As with Tim Burton’s prior protagonists Pee-Wee, Beetlejuice, and Batman, Jack Skellington, the misguided hero of 1993’s The Nightmare Before Christmas (which receives an IMAX 3-D re-release this month), is a creature whose idiosyncratic personality consigns him to being something of an outsider in his own creepy-crawly community. The Pumpkin King of Halloweentown, Skellington rules his native soil of monsters and mutants with a despondency wrought from boredom—until, that is, a morose midnight stroll leads him to Christmas Town, where his heart is set ablaze by the merry sights and sounds of the Yuletide season. Determined to have his minions supervise Christmas rather than Halloween this year, Skellington comes to learn the foolishness of striving to be what one is not, a mistake never made by director Henry Selick’s unique stop-motion animated horror fantasia, which is narratively slight but never less than aesthetically inspired. Based on a Burton story full of his trademark ghoulishness and mordant wit, The Nightmare Before Christmas is a veritable bounty of visual delights, its distinctive character models (often giant rotund bodies with slender appendages and tiny hands and feet), environments (both the gray, oblique angle-infested Halloweentown and warm, cheery Christmas Town) and animation style (graceful in a slightly unreal way) giving the film an eccentric haunted-house beauty. The tall, twiggy Skellington’s stilt-like spider movements lend the many choreographed sequences an eerie elegance, and Selick’s knack for cluttering his frame with gags is impressive, never more so than during the Pumpkin King’s Christmas Eve impersonation of Santa, who’s been kidnapped and left to the devices of burlap sack ghost Oogie Boogie, and his delivery of sinister toys to innocent boys and girls. Yet whereas the film is a marvel to look at, it’s unfortunately not much in the song or story department, as Danny Elfman’s musical numbers are—save for the opening’s boisterous “This Is Halloween”—generally banal and unmemorable, and the plot, despite only having to fill out a paltry 76 minutes, ultimately as emaciated and insubstantial as its leading bags of bones.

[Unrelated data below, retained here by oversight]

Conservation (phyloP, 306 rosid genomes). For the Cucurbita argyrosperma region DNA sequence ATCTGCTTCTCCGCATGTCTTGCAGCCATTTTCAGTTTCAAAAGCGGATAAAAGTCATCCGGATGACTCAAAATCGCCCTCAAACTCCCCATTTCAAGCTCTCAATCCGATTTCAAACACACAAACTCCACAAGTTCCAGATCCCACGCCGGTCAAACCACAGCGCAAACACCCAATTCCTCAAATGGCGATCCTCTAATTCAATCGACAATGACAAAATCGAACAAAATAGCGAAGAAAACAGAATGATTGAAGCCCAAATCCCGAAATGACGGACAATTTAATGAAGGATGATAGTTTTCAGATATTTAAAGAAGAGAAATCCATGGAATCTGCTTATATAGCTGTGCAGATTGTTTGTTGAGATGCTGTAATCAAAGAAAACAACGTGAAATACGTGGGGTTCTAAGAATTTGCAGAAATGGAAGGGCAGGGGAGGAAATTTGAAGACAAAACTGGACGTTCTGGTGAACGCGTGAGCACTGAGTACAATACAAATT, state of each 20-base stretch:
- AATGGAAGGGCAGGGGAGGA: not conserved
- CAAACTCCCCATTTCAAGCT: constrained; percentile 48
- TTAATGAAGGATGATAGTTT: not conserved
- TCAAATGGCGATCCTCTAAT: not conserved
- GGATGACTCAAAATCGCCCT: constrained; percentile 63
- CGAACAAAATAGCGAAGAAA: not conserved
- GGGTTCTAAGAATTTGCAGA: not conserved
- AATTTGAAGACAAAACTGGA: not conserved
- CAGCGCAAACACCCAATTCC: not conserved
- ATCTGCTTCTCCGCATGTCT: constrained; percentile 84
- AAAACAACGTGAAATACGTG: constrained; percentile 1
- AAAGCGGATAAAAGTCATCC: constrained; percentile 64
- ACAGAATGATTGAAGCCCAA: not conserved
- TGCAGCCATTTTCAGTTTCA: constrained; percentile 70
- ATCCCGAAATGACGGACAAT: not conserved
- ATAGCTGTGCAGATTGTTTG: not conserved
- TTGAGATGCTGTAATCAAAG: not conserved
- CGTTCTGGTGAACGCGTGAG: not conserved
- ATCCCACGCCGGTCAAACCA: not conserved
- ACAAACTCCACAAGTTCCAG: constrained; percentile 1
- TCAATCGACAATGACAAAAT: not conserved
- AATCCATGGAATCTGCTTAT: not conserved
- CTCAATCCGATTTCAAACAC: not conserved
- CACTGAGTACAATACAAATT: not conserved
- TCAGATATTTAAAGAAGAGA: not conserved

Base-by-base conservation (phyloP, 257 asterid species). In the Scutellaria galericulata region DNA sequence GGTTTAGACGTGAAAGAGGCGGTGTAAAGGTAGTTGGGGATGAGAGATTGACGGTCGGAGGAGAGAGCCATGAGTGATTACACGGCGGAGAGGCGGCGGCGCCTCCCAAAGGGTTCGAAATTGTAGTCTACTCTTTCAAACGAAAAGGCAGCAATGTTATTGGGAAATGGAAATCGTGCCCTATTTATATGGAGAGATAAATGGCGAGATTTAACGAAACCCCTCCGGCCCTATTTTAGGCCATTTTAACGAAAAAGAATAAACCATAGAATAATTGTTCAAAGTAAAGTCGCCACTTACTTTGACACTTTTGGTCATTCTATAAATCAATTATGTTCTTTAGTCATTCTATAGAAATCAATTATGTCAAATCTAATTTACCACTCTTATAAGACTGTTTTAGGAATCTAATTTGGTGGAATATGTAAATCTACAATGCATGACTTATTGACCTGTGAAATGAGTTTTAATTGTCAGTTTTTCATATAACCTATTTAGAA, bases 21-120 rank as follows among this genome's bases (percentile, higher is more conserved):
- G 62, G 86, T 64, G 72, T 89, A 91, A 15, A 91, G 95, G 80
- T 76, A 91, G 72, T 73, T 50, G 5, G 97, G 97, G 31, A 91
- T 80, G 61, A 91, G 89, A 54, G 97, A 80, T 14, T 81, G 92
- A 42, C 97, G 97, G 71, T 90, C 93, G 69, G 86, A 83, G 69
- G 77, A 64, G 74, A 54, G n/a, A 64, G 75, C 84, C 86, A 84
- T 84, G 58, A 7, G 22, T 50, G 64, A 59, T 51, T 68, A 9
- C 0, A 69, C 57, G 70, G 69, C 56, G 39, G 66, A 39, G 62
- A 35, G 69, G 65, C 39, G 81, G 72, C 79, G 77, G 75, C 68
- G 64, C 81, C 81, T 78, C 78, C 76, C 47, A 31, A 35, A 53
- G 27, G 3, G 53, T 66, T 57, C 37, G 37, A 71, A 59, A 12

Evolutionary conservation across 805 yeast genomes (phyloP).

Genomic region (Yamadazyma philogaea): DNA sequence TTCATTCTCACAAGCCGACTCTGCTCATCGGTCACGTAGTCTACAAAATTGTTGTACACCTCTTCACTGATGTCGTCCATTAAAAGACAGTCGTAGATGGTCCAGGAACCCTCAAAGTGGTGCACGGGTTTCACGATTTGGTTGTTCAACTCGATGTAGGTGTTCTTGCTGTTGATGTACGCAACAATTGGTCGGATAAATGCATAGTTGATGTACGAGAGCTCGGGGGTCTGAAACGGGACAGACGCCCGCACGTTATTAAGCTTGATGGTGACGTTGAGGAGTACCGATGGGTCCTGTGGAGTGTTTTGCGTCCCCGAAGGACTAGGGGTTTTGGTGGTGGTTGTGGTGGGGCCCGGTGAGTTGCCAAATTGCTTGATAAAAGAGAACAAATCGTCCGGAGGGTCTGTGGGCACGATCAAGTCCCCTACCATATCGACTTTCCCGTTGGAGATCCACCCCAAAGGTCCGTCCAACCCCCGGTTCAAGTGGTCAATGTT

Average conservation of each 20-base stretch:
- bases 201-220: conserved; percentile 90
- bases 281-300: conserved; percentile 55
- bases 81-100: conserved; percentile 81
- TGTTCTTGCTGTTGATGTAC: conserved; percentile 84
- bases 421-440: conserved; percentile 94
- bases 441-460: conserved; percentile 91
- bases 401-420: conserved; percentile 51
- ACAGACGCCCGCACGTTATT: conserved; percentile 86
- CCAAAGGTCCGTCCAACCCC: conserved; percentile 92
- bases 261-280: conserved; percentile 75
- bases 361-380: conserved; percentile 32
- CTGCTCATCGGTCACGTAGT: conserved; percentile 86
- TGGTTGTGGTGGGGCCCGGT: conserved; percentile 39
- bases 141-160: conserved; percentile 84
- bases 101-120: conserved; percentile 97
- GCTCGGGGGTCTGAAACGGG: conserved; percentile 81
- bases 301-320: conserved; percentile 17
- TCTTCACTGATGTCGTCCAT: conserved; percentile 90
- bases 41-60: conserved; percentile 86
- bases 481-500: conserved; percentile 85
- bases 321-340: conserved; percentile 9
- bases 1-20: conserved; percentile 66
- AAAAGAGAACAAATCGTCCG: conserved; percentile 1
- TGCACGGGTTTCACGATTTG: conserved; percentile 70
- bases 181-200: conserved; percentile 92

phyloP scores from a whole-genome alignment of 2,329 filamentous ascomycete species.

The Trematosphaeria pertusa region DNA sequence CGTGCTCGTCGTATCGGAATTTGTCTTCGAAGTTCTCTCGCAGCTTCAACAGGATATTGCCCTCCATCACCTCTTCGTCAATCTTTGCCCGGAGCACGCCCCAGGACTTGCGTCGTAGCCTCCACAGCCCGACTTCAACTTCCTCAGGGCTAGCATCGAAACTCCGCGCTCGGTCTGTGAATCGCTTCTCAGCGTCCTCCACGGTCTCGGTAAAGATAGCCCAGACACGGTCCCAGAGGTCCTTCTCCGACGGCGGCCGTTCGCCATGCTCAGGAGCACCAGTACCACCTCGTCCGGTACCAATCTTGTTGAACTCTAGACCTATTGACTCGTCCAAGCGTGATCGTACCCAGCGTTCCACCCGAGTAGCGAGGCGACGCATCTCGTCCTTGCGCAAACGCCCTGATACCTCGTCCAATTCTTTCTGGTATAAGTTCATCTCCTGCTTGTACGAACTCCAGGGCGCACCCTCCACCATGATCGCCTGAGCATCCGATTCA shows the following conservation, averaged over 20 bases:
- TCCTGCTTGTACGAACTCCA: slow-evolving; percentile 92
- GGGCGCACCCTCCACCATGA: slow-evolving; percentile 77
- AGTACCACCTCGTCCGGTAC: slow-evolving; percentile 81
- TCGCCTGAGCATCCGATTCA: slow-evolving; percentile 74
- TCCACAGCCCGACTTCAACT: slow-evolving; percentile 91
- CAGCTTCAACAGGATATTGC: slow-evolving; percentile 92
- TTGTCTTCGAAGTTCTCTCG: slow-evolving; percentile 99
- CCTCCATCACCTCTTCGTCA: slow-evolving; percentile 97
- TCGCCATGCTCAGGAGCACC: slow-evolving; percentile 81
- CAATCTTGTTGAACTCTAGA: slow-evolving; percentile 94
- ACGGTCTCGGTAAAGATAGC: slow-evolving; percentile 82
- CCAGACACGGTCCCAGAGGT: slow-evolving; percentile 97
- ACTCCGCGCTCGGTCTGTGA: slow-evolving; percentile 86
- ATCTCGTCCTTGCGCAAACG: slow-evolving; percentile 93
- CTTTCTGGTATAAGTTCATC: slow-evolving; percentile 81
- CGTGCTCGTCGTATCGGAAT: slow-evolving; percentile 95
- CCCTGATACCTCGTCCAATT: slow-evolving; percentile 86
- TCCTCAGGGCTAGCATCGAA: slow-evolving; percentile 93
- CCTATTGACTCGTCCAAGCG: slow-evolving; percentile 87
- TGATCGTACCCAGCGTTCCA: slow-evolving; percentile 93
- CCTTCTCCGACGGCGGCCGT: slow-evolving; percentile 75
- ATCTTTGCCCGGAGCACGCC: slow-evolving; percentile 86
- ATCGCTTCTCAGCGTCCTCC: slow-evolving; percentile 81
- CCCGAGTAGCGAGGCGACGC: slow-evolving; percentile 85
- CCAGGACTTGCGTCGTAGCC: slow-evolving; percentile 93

- Henry Selick
- Caroline Thompson
- Chris Sarandon, Catherine O'Hara, Danny Elfman, William Hickey, Glenn Shadix, Paul Reubens, Ken Page, Edward Ivory
- Slant is reaching more readers than ever before, but advertising revenue across the Internet is falling fast, hitting independently owned and operated publications like ours the hardest. We’ve watched many of our fellow media sites fall by the way side in recent years, but we’re determined to stick around.
We’ve never asked our readers for financial support before, and we’re committed to keeping our content free and accessible—meaning no paywalls or subscription fees. If you like what we do, however, please consider becoming a Slant patron.
You can also make a one-time donation via PayPal: